People have been asking after me. "Are you getting some rest"? "I expect you are glad to be away from responsibilities in Edmonton, so you can get some rest". You must be feeling rested now...". Purposefully resting, "now I will go and rest" is not something I tend to do. I told one of the monks recently that when I can't keep my eyes open any longer I lay down and go to sleep. That's as close to purposefully resting as I get. However I'm one of those fortunate people who can fall sleep, at any time. I remember being on a hike with my dad in Scotland. We sat down on a pebble beach beside a river to have lunch and afterwards we both fell fast asleeeeep in the sun. It must be a family trait. These days though when it comes to sleeping at night before midnight, I remain wide awake.

Last night, partly in response to all those messages about getting rested, I decided to turn in early at 10.30 ish relinquishing the wish to write a blog entry. As midnight came and went and unconsciousness eluded me I wished I'd written instead. But this sleep pattern will have to change as monastic schedules set rising before 5.00 in the summer months and I'll be at Shasta Abbey in a couple of weeks.

I'll get in a bit of early-to-bed-early-to-rise practice this week-end as the community at Lions Gate Priory will be packing up and driving out to the retreat land near Lytton. We stay until Monday, a holiday in Canada. No late night blogging for me for a few days.

On the subject of resting? For me, the deepest rest is to simply sit, and I'm able to find more time for that at the moment. Thank you for your well wishes and kind concerns.

And Edmonton, Alberta, people, dogs, big skies, thunder, lightening, peeling paint, sunshine, hot cars. Like Singapore, you got under my skin and haven't left.

Wednesday, August 02, 2006

Make Time to Play

Inspiration is slow to arrive this evening; I’ve gotten out of the habit of writing.

I think of blackberries, what a treat! And free for the picking. The prior of Lions Gate Priory and I wandered off for a walk this afternoon. Right there in the neighbourhood, walking and talking, picking berries and eating them, what a treat on a lazy afternoon.

Nearly back to where we started we see some lads in the park rolling around on the ground. Are they hurt? Or are they laughing? It’s hard to tell. We get up closer and see they’re laughing, on and on and then we hear the reason. They had kicked the soccer ball into their own net, scoring a goal for the other side. Just a lot of summer fun, nothing serious, no crowds to boo are cheer.

Recently I was told about a film made in Russia about an impoverished family. The oldest girl, in her early teens, talks directly to the camera. She takes care of the children, the father, everything. “What would you like if you could have anything”. In a sad and lifeless way she says, “To play”.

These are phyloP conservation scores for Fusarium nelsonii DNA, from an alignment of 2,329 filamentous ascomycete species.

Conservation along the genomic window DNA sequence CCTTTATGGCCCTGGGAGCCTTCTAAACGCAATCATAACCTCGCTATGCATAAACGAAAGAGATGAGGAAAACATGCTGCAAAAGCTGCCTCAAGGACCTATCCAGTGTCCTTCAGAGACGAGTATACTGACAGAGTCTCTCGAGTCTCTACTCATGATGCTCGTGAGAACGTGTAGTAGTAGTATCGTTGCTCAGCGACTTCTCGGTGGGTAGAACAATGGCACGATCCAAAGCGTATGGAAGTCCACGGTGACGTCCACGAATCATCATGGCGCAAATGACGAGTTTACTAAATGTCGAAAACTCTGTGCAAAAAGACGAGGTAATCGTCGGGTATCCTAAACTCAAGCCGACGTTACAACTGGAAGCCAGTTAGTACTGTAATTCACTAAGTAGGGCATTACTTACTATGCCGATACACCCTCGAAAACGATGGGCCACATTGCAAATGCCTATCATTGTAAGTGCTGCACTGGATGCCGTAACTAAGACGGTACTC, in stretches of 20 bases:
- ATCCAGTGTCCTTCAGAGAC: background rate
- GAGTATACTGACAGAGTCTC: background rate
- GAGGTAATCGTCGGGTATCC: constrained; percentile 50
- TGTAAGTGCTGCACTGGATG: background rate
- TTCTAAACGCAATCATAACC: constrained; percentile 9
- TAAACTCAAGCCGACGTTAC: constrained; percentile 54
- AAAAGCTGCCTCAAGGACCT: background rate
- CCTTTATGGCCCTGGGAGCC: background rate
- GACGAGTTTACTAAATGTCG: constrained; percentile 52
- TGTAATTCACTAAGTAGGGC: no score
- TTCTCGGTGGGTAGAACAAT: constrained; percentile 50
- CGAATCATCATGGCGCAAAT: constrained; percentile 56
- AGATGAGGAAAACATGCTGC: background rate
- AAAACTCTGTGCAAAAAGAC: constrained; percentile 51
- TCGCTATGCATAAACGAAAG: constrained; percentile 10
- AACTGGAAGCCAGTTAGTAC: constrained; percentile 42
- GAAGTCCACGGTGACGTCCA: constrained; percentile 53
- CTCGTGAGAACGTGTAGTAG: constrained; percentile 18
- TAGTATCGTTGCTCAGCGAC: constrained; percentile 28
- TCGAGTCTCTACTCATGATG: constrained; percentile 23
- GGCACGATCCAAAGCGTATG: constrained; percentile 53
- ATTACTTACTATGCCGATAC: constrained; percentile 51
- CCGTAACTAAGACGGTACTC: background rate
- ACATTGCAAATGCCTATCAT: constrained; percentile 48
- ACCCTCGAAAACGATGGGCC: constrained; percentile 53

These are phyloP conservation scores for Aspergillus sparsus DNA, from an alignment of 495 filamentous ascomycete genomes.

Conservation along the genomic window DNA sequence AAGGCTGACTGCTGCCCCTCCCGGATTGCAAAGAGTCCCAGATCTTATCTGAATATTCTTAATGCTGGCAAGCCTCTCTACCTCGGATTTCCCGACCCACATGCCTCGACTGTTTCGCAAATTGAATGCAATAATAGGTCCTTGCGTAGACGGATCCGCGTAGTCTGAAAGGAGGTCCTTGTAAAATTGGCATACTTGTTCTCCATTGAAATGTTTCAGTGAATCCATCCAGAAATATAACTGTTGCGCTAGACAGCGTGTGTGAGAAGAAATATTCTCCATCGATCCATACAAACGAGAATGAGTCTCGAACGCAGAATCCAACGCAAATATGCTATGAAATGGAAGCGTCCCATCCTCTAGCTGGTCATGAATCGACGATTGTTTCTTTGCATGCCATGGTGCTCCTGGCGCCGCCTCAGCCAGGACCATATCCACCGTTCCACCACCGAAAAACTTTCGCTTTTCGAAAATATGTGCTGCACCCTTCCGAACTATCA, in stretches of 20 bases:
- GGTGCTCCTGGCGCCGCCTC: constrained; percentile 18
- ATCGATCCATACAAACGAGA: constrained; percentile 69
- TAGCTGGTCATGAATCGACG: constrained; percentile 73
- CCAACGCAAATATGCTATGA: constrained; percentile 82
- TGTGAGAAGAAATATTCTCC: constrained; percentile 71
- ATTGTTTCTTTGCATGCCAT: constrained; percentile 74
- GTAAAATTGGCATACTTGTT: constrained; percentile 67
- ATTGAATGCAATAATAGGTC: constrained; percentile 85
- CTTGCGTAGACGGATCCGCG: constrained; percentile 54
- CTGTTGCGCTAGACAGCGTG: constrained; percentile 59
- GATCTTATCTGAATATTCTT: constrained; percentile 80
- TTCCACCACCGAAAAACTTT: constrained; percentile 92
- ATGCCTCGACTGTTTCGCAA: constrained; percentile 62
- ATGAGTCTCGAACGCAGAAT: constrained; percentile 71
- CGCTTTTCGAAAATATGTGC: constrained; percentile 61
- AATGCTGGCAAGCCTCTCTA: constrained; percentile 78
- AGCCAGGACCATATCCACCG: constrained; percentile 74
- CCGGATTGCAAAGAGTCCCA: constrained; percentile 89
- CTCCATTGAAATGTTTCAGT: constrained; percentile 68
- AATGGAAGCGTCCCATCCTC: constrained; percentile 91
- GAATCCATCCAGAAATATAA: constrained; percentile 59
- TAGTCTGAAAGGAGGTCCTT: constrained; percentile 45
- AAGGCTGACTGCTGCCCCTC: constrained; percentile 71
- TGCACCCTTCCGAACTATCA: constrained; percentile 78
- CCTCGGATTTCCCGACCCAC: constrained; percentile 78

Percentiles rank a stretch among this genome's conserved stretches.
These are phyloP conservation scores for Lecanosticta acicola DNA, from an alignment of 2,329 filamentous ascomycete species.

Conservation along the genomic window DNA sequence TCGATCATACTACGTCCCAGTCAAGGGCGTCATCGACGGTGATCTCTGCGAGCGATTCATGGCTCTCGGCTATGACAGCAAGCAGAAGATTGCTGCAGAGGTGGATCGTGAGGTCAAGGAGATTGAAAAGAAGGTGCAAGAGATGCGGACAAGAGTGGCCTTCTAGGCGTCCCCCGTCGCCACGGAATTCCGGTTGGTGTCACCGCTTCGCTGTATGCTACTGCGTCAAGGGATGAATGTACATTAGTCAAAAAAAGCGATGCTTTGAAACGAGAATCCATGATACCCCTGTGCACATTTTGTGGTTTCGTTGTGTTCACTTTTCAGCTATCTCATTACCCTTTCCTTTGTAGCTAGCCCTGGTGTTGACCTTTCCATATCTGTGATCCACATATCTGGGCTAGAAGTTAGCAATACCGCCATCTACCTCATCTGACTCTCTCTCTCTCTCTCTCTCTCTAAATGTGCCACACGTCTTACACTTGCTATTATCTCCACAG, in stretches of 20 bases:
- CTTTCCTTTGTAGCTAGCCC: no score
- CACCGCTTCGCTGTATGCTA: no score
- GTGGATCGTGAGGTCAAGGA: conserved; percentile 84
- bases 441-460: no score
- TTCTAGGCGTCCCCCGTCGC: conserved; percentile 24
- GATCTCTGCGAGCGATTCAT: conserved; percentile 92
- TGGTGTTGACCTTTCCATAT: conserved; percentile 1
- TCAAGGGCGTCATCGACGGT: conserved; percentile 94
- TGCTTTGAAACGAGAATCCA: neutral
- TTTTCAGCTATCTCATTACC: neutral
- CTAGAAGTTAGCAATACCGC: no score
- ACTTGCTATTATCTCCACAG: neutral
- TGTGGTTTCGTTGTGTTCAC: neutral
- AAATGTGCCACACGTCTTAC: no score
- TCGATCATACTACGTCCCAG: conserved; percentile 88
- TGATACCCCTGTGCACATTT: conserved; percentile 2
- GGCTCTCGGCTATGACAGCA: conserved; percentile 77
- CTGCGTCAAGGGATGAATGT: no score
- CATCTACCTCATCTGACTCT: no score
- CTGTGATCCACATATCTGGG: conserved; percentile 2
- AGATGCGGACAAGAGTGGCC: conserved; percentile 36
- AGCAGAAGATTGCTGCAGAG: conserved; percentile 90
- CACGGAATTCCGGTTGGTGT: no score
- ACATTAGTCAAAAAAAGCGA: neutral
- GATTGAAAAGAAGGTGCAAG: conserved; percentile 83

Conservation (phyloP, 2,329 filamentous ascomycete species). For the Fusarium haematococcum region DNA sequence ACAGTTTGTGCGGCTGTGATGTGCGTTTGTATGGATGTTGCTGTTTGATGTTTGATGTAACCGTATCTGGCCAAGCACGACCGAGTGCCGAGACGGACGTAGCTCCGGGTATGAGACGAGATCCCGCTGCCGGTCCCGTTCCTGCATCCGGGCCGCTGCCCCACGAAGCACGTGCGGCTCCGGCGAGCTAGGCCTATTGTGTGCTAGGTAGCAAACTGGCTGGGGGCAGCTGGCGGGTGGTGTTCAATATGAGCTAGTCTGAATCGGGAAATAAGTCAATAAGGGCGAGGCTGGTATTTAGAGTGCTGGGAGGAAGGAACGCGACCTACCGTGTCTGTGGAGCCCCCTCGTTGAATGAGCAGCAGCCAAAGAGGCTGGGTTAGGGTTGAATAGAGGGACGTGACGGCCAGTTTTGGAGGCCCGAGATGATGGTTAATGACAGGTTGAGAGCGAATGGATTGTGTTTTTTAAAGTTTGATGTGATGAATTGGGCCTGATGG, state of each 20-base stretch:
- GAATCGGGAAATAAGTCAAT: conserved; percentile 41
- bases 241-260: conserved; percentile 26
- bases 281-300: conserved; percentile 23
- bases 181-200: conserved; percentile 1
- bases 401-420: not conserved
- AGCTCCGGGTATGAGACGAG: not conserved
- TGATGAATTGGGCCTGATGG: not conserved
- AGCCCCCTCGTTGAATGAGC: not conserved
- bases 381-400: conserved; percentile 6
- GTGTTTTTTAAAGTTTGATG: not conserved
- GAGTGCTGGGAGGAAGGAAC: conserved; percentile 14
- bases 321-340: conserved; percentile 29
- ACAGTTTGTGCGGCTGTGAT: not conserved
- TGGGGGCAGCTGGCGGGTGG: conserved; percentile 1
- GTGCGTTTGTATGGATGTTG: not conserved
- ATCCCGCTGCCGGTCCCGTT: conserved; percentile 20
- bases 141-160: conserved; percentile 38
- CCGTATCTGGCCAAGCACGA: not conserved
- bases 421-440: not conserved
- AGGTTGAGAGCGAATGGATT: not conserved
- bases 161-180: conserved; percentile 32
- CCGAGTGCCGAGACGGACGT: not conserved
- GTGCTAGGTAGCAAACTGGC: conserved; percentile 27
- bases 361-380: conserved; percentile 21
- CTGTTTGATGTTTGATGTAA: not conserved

While on Vancouver Island a woman took me for a tour by car to get a sense of the area around Victoria. I even got to climb about on rocks and stalk birds with my camera. The island is a lovely place at this time of year; I’ll post photographs one of these evenings. My guide told me about her son who is just starting his stint of volunteer work near Lusaka, Zambia. Tut, tut, no emails home for two weeks. He’s working for an organization called Right to Play. Their web site is currently featuring a project on the outskirts of Mozambique’s capital. The children there play in the garbage dump, looking for toys or food. But now a local lad who once played at the dump, Justin, works as a coach for Right to Play and plays football with the kids.

Do you remember ever knowing a cat that hadn’t learnt to play, and how you tried to show it how? There are some children in this world like that, and some adults too. How very sad that is.

Tuesday, August 01, 2006

Salty Sea Stories

I had a good visit to Vancouver Island and learnt many interesting things about the sea, and about Santa Claus!

The giant Pacific octopus lives in the sea between the mainland and the island. An orca is a sea dolphin not a whale. And to take care making cell phone calls on the ferry to the island as it passes through US waters and one would incur US roaming charges.

I also learnt Santa Claus was a Catholic Saint who performed many miracles including saving storm tossed, near drowned sailors. And another legend tells how a terrible famine struck the island (of Myra) and a malicious butcher lured three little children into his house, only to kill and slaughter them and put their remains in a barrel to cure, planning to sell them off as ham. Saint Nicholas, visiting the region to care for the hungry, not only saw through the butcher's horrific crime but also managed to resurrect the three boys from the barrel.

So there we have it, miracles and mystery for the salty sea. How I love to be out on a boat.